Buying a House With Tenants in Ontario
By Emily Southey | 6 minute read
If you’re considering buying a house with tenants in Ontario, you’ve come to the right place. Unlike a typical real estate transaction, buying a tenanted property presents a set of unique challenges. Namely, buyers must be aware of both the obligations they have as a landlord and the rights the person occupying the property has as a tenant.
What Is a Tenanted Property?
A tenanted property is a property that is rented out to a tenant. A buyer might purchase a tenanted property with the intention of it remaining a rental property as an additional source of income. Alternatively, they may purchase a tenanted property with the intention of occupying it themselves or having another family member occupy it, once the current tenant’s lease is up. The buyer’s intention should be clearly stated as part of the purchase agreement (more on that below).
The Purchase Agreement for a Tenanted Property
Even the most basic real estate transactions are complex, which means buying a tenanted property complicates things even further. While a typical home sale involves two parties, the buyer and the seller, the sale of a tenanted property also involves at least one tenant. When buying a tenanted property, you will need to know if your end goal is vacant possession (so that you, a family member, or a future purchaser can eventually move in) or to assume the tenant. If your goal is the former, you can make vacant possession a condition of your offer. This puts the burden on the seller to negotiate with the tenant in an attempt to end the tenancy. Alternatively, you can try to negotiate a closing date that coincides with the end of the existing tenant’s lease agreement.
In contrast, if your goal is to assume the tenant and use the home as a rental property, then the purchase agreement must include a clause that states this. This is what’s known as an assumption of tenancy clause.
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The Lease Agreement for a Tenanted Property
If you’re interested in buying a tenanted property, make sure you review the terms of the existing tenant’s lease agreement. You can ask the seller for this upfront. At the very least, you will want to find out the terms of the existing lease. For example, is the lease month-to-month or does it have a fixed end date? You never want to be in a position where you accept the terms of an existing tenant’s lease without reviewing it, only to discover it includes a minefield of illegal or disadvantageous terms. Your lawyer or realtor may also advise you to have the seller provide a tenant acknowledgement. A tenant acknowledgement is when the tenant confirms, in writing, the cost of monthly rent, the terms of the lease including who pays for what (utilities, internet), and the amounts of any deposits that have been paid. This will ensure the terms of the tenant’s lease agreement are crystal clear to all parties involved.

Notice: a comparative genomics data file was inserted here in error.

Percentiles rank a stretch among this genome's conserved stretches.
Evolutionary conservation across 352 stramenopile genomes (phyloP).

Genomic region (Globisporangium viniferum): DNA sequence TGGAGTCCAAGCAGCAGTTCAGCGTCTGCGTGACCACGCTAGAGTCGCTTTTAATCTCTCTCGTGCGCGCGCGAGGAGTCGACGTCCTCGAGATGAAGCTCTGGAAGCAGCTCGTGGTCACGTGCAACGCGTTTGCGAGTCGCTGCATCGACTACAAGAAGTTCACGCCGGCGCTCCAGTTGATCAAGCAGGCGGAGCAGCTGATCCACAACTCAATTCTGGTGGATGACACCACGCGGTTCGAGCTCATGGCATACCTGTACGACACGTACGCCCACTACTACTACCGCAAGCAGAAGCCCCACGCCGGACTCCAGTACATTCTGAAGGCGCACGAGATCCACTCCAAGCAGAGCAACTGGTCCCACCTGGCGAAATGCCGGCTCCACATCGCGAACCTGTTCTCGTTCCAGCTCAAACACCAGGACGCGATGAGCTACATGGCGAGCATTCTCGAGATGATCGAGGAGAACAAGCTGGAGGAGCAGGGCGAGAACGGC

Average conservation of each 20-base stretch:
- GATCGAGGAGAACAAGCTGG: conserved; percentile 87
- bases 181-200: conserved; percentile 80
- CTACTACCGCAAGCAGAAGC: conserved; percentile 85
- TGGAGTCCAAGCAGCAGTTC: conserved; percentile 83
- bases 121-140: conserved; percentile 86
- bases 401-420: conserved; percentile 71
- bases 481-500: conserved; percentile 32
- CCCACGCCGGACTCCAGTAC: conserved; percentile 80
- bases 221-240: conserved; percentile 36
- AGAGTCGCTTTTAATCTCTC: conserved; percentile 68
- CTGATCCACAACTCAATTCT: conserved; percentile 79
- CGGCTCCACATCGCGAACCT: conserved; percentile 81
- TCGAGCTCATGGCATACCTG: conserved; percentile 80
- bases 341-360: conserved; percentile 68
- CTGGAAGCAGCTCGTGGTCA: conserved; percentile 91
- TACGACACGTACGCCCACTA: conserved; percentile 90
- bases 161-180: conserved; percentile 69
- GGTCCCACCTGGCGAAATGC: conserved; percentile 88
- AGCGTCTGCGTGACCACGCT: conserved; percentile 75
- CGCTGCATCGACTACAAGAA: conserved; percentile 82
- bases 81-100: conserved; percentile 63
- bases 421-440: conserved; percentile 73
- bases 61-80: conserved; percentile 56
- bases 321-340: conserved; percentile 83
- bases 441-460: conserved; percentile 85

The Residential Tenancies Act and the Rights of Tenants
Before purchasing a house with tenants in Ontario, it’s critical that you understand the rights of tenants in the province. For this, you’re going to want to review Ontario’s Residential Tenancies Act. This act clearly outlines the rights of both landlords and tenants. It will give prospective buyers an idea of the powers they do and don’t have when it comes to tenants. The Residential Tenancies Act covers everything from rent increases and evictions to repairs and sales. For example, according to the Act, if at any point you decide to sell the property, you must give your tenant 24 hours’ notice for all showings. Further, the landlord does not have a right to schedule a showing outside the hours of 8 a.m. and 8 p.m. Keep in mind that when you purchase a tenanted property in Ontario, you have two options: to eventually occupy the property yourself or become a landlord. No matter which is your goal, you’ll want to know the Residential Tenancies Act like the back of your hand. Don’t have time to read it cover to cover? Contact a lawyer who will ensure you do everything by the book.